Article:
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The Ethics of Interdependence


An interview with H.H. the Dalai Lama
 

H.H. Dalai Lama

WIE: Because many of us in the West have left the religious traditions behind, we've also lost the moral and ethical foundation they provided for us. Where can we turn today for a new morality that will be relevant to our contemporary scientific age?

H.H. THE DALAI LAMA: Once I had a conversation with a German politician whose opinion was that morality and ethics have to be grounded in a religious faith tradition. Without that grounding, he felt, it is impossible to have an ethical system. But I disagree. My own understanding of an ethical system is that it provides us with a way of conduct, or a way of thinking, that takes long-term welfare and happiness into account. And I believe we must find a secular, or nonreligious, ethics.

I often say to people that right from birth, we learn to appreciate the affection of our mother. And our mother freely and naturally gives her affection to us. There is a reason for this: that affection is crucial for the survival of the child. And many other animals have a similar sort of experience—the children are also entirely dependent on the mother fotr survival. But in some species, such as turtles, the children are not dependent on the mother, once the eggs are laid. So if someone tried to bring a mother turtle and her offspring together, would they feel affection? Would there be a bond? Probably not. Her children are independent from birth, so they would never develop that kind of feeling of closeness.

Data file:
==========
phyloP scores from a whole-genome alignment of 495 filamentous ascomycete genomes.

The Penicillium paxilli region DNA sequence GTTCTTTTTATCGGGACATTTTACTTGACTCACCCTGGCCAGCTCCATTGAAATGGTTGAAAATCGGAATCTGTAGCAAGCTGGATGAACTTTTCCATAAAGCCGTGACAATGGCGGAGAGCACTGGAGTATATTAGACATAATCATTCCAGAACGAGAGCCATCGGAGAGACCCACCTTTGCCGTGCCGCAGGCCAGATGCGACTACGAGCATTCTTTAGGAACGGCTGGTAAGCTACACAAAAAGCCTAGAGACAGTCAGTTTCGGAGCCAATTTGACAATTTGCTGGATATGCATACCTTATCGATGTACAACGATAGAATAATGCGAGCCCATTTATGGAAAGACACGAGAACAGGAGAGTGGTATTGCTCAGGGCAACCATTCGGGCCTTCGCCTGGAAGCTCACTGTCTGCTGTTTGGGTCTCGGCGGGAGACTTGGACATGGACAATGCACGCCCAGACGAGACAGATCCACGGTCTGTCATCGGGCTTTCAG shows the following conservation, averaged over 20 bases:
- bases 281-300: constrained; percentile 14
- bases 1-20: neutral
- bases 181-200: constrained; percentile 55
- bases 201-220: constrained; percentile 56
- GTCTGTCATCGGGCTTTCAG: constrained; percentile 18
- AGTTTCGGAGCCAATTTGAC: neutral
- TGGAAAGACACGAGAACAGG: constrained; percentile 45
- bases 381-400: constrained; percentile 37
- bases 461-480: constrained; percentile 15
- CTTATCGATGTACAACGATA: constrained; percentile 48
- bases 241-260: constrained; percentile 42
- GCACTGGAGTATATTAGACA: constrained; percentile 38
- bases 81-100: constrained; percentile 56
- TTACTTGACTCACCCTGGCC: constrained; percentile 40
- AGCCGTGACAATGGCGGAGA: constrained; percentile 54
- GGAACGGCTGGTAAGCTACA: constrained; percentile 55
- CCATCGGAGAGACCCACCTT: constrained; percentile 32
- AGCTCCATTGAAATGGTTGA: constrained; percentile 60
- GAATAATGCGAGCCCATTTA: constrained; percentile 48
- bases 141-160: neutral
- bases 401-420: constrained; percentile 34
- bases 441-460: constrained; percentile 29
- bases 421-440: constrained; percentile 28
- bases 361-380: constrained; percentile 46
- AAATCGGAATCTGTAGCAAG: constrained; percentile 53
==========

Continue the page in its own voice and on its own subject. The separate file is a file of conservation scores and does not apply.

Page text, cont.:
Now, if we extend this logic of dependence further—from the family out to the community and society, to the national and international levels, and even to the economy and environment—then we can see how interconnected we are, how interdependent the world is. Given this reality, we cannot escape the necessity for care toward each other. This has nothing to do with religion. I'm not talking about God or Buddha. I'm talking about understanding and appreciating this highly complex and interdependent world. Then, even from the point of view of one's own personal survival and well-being, one can argue for an ethical system based on affection.

A young child's affection does not come through faith; it is naturally very strong. I think the mistake we make is that when we're grown up, we start to think we're independent. We think that in order to be successful we don't need others—except maybe to exploit them! This is the source of all sorts of problems, scandals, and corruption. But if we had more respect for other people's lives—a greater sense of concern and awareness—it would be a very different world. We have to introduce the reality of interdependence. Then people would discover that, according to that reality, affection and compassion are essential if anything is ever going to change.



 

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This article is from
Our Morality Issue

 

February–April 2004